R.Ph.s told they can help shape nation's direction


Pharmacy may be at a moment of unaccustomed visibility just at a time when the nation's direction is in flux, political commentators told the several hundred pharmacists who went to lobby Washington during the National Community Pharmacists Association's legislative conference last month.

Chuck Todd, National Journal's Hotline editor and political analyst for major TV and newspaper outlets, believes that Medicare Part D implementation has been a "third test," after the war in Iraq and Hurricane Katrina, when government was seen as not handling things well. Whether Part D becomes a plus or a minus for the Republicans will depend in large part on whether the "donut hole" in the benefit, due to hit many beneficiaries soon, sparks voter anger just weeks before elections.

Craig Crawford, contributing editor for Congressional Quarterly, said Medicare beneficiaries' perceptions about Part D are critical, because "older people show up and vote." He urged pharmacists to be sure their local media and politicians hear their perspective.

Pharmacists also applauded his statement that by July, the recently announced standard electronic response codes will be required procedures for drug plans, not just designated best practices. Those messages, meant to help pharmacists avoid calling the plans, include rejection explanations, prior authorization requirements, daily dose limitations, quantity limits, and age and gender contraindications. And starting with the next plan year, CMS will prohibit the practice of "co-branding" drug cards with the logos of specific drugstores. CMS has investigated every payment issue presented, McClellan said. "If you feel that a plan fails to meet the terms of your contract, bring it to us."

CMS asked plans to extend the transitional supply of off-formulary medications from 30 to 90 days, McClellan said, and to continue coverage for the year if a patient was stabilized on a covered medication when he/she enrolled-even if that plan took the drug off its formulary. CMS also told plans to expand their window for pharmacies' claims submissions from the typical 30-90 days to 180 days during this initial phase.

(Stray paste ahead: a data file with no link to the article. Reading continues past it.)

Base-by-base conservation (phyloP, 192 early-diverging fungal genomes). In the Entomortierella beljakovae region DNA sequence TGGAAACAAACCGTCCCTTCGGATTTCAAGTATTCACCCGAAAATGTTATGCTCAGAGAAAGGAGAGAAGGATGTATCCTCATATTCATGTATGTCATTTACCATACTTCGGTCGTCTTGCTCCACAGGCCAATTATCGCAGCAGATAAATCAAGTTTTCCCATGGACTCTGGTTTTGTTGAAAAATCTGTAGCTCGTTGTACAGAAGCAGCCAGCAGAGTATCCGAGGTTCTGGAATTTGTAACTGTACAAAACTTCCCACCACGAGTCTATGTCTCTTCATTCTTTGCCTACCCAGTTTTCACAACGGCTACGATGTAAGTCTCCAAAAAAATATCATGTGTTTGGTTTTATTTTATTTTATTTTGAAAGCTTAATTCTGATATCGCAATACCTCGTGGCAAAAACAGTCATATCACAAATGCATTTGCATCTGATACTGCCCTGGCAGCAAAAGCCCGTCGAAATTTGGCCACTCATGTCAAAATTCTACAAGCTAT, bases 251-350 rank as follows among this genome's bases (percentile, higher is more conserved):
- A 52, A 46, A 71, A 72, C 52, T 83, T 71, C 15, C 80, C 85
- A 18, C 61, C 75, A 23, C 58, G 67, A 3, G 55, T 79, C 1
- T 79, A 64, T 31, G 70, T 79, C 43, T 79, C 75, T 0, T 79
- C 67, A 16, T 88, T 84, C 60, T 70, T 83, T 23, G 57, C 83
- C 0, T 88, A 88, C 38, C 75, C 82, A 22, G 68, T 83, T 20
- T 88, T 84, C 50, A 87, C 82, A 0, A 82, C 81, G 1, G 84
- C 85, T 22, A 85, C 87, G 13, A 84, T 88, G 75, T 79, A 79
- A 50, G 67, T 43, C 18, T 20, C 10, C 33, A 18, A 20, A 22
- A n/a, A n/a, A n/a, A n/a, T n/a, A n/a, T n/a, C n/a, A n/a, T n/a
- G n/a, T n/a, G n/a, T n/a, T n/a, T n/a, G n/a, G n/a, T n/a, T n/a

Knowing R.Ph.s had dispensed many Rxs without adequate billing information, McClellan said, "We want to make sure pharmacists get paid for these costs for all beneficiaries with Medicare coverage." Progress, he said, is seen in the decline in inquiries to the "E1" system, which helps pharmacists determine eligibility for individuals with no proof of enrollment. They have dropped from almost 1.5 million on Jan. 4 to about 120,000 a day in early May.

Since he moved to CMS two years ago, McClellan said, "We have put pharmacists on our staff in our central office and in every one of our regional offices around the country." Pharmacists are now "an essential and integral part of our agency just as prescription drugs are an absolutely essential part of modern medicine," he said.

With pharmacists worried that plans will soon begin to look back at some of the relatively flexible approvals from the first months of Part D, find cases where the drugs involved were not covered, and demand money back from them, McClellan said CMS would work directly with R.Ph.s in those cases.

Despite these assurances from McClellan, NCPA meeting attendees met with their Congressional representatives and staff to lobby on several payment-related issues: to require that clean, electronic claims be paid by the plans within 14 days, with electronic deposit; that AMP not be used as the baseline for reimbursement for generic drugs in Medicaid; that independent pharmacists be given the right to collectively negotiate with healthcare plans and insurers; and that there be more scrutiny of pharmacy benefit managers.

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